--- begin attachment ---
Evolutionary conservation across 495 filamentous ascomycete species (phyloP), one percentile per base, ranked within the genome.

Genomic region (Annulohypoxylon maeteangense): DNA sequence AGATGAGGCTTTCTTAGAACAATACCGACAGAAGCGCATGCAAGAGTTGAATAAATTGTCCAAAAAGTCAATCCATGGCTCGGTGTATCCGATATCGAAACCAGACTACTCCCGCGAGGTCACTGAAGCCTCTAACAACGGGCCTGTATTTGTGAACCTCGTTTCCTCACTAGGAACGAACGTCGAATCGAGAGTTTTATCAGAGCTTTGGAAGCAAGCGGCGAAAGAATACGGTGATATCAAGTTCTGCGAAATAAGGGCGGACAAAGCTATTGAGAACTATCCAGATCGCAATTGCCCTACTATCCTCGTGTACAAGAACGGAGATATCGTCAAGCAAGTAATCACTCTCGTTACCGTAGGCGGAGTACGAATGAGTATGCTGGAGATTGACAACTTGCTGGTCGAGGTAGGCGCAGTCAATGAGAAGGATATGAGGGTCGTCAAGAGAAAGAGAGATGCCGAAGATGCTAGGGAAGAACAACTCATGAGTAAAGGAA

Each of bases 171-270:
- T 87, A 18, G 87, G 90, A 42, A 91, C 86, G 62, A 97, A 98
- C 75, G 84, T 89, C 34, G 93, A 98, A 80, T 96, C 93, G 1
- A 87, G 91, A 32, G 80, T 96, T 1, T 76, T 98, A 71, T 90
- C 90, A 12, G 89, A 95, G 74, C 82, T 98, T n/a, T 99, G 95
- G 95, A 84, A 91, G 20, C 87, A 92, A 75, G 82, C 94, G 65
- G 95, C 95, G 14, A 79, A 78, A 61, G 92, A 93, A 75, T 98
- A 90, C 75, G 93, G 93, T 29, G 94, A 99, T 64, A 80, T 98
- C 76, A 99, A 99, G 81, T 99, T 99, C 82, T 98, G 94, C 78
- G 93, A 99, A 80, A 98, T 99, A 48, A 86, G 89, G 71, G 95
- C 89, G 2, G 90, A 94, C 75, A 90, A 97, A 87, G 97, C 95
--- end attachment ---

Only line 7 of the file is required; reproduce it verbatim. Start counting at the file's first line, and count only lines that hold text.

- C 90, A 12, G 89, A 95, G 74, C 82, T 98, T n/a, T 99, G 95